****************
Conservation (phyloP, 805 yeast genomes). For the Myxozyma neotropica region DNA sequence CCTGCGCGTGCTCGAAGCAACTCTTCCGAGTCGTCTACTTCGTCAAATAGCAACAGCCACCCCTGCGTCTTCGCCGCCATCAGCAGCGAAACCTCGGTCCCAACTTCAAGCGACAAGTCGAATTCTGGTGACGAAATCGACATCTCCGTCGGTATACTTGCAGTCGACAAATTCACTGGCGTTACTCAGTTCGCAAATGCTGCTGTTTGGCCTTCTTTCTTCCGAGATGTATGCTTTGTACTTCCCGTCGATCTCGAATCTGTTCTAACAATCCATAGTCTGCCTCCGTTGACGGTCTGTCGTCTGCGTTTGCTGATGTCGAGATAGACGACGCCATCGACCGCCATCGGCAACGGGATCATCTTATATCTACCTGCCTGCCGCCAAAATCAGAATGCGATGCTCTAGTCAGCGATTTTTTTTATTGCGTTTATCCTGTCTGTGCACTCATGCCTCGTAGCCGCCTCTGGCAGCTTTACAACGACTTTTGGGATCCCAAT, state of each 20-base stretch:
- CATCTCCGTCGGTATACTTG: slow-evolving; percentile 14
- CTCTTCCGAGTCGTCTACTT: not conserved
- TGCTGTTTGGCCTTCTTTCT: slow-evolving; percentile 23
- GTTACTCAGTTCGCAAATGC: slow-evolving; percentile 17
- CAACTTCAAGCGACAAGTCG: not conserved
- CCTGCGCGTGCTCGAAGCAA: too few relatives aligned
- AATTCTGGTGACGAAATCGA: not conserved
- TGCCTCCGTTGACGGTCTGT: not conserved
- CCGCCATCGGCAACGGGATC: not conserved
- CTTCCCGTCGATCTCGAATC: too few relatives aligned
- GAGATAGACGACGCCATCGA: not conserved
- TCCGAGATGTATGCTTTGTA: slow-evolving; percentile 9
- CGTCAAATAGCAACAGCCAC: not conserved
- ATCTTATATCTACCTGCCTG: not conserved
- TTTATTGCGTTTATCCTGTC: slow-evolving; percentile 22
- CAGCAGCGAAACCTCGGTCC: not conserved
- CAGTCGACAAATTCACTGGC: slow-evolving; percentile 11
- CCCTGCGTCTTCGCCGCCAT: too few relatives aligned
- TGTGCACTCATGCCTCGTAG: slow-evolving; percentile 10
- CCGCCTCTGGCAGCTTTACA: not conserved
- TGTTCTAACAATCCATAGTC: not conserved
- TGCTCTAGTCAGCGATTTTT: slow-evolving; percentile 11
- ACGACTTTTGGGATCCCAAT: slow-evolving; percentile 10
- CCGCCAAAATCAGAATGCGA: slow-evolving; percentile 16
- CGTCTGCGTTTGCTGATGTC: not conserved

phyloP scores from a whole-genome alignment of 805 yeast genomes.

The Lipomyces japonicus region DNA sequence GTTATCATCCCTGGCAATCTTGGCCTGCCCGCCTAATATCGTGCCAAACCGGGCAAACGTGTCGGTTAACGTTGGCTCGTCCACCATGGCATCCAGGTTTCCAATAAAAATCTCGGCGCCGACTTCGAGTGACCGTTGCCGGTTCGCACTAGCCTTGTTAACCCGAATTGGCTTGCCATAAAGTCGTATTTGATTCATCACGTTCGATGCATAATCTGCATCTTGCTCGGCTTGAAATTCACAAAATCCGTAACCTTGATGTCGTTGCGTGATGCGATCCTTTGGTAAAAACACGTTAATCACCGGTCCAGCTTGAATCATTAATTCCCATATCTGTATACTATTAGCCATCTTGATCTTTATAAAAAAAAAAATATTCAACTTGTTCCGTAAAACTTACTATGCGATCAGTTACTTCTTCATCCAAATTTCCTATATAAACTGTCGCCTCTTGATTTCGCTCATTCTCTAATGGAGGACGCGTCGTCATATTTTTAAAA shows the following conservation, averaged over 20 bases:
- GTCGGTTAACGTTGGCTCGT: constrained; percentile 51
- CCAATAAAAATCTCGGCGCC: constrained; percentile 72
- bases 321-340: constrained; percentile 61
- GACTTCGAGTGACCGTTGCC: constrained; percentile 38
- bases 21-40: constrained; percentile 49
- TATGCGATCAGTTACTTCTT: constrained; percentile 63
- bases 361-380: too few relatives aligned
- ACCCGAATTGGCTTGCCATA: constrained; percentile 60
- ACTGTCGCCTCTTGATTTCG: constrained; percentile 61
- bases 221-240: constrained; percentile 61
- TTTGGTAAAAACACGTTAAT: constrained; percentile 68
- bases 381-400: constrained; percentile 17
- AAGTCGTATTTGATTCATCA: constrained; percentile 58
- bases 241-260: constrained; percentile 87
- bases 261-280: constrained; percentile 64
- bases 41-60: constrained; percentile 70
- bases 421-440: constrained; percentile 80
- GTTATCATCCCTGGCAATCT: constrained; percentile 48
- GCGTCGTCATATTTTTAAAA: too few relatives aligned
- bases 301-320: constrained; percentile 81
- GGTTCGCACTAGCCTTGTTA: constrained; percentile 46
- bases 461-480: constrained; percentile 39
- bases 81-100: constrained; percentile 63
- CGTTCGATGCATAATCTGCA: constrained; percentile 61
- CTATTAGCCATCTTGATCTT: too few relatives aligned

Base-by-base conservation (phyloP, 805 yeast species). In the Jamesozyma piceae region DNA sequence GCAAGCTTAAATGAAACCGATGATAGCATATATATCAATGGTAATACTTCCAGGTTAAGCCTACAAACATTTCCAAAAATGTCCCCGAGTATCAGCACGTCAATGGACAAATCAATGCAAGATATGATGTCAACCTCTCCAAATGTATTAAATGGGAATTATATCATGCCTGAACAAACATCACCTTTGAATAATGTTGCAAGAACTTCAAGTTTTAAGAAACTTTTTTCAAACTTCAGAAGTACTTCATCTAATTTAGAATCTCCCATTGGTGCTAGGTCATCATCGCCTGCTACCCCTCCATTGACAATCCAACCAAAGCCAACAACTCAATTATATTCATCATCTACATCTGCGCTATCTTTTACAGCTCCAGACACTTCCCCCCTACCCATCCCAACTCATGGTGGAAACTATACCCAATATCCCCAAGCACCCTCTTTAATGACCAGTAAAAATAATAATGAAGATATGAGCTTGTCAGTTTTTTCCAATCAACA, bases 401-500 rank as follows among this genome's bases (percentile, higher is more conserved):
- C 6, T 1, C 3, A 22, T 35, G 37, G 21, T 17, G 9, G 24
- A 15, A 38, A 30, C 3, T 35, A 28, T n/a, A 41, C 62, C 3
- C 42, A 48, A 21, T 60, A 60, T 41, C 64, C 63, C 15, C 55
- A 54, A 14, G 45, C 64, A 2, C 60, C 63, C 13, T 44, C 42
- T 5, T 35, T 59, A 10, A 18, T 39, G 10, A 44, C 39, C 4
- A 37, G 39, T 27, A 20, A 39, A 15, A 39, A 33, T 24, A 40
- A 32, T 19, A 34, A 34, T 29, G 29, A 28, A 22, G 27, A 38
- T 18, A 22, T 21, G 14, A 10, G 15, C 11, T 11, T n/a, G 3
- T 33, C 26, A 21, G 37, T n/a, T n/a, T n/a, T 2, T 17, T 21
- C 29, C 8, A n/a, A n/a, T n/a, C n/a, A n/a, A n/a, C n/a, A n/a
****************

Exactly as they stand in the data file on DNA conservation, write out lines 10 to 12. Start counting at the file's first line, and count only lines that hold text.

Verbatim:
- CCGCCATCGGCAACGGGATC: not conserved
- CTTCCCGTCGATCTCGAATC: too few relatives aligned
- GAGATAGACGACGCCATCGA: not conserved